In April of 1912, a squash court went down with the Titanic.
The history of squash is filled with many interesting nuggets of information like that one. Often, and especially in the early days of the game, squash was played in “upper-crust” locations from renowned private schools and colleges to exclusive private men’s clubs. So in some ways, it’s no surprise that the game was played on that world-famous ship.
Squash was first played in the 1860s by boys at the Harrow School in England. The boys took a small rubber ball — something that we take for granted today but was then only just becoming available — and, using racquets, hit the ball off the walls of their school courtyards and alleys. Squash was typically played by underclassmen who didn’t yet have the seniority or skills to play Racquets, the preferred game at the time.
Squash spread to the US in 1884, when St. Paul’s, a private boarding school in New Hampshire, built four open-air squash courts. The game also took hold at Harvard, with two courts being built in 1908. From there it spread to private men’s clubs in Boston, Philadelphia and New York. Gradually, the game spread southward and westward in the US, and began to catch on with a wider audience.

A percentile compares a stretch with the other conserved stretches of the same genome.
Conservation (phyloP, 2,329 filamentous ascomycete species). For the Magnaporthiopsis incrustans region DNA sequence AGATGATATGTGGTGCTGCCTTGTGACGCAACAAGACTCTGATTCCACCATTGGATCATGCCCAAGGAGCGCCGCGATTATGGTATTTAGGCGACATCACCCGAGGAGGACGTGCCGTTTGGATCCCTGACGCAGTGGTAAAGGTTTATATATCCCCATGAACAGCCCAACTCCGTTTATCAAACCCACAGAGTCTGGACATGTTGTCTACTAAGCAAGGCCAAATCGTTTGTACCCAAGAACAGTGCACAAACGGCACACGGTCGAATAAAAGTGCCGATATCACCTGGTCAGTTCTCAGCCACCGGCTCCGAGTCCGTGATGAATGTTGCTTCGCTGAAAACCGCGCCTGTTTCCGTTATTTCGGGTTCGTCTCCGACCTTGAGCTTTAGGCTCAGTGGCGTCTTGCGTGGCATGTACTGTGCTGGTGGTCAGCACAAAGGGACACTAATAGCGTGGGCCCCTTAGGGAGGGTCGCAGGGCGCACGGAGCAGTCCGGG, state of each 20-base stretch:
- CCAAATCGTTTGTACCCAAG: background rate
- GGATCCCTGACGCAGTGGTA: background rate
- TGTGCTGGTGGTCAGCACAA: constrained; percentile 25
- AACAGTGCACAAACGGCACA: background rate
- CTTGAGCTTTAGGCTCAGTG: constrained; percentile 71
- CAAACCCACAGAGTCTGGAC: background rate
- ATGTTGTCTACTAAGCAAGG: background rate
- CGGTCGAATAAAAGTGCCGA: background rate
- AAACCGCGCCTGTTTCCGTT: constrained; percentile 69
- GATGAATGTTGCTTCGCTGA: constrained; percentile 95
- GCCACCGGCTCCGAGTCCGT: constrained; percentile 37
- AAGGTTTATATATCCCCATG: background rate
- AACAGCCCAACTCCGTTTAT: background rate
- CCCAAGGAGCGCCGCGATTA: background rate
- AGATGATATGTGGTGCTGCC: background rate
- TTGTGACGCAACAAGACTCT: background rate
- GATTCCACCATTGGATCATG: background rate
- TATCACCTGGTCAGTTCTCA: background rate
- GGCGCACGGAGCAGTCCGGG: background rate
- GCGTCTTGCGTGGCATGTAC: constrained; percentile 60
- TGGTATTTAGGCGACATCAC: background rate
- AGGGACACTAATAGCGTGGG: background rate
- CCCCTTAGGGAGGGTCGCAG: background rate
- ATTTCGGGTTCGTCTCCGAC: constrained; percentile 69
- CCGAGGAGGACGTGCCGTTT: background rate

By the 1950s, squash had spread throughout the world. The most dramatic example of this worldwide growth was the arrival of Hashim Khan on the international squash scene. Born in a small village in Pakistan, Hashim had an informal job as a ballboy at the courts of a local British Officer’s Club. He honed his game, eventually landing a job as the local squash pro. In 1951, Pakistan sent Hashim to play in the British Open, the most prestigious tournament in the world at that time. He crushed the competition, winning the tournament with ease.
The game has had many twists and turns, not to mention colorful characters, over the years. If you’re interested in reading more about the history of squash, I recommend James Zug’s Squash: A History of the Game (affiliate link). It’s cool to see how squash came close to extinction — a few times — before eventually thriving.
The book focuses on the early history of the game in England, and then moves onto the development of the game in North America. If you’re looking for more in-depth coverage of squash in other countries, this might not be the best book for you. Of course there’s much discussion of squash players from outside the U.S., since squash is a global game and many of the great players to play in North America were born overseas. And any squash player will appreciate the stories about the origins of the game.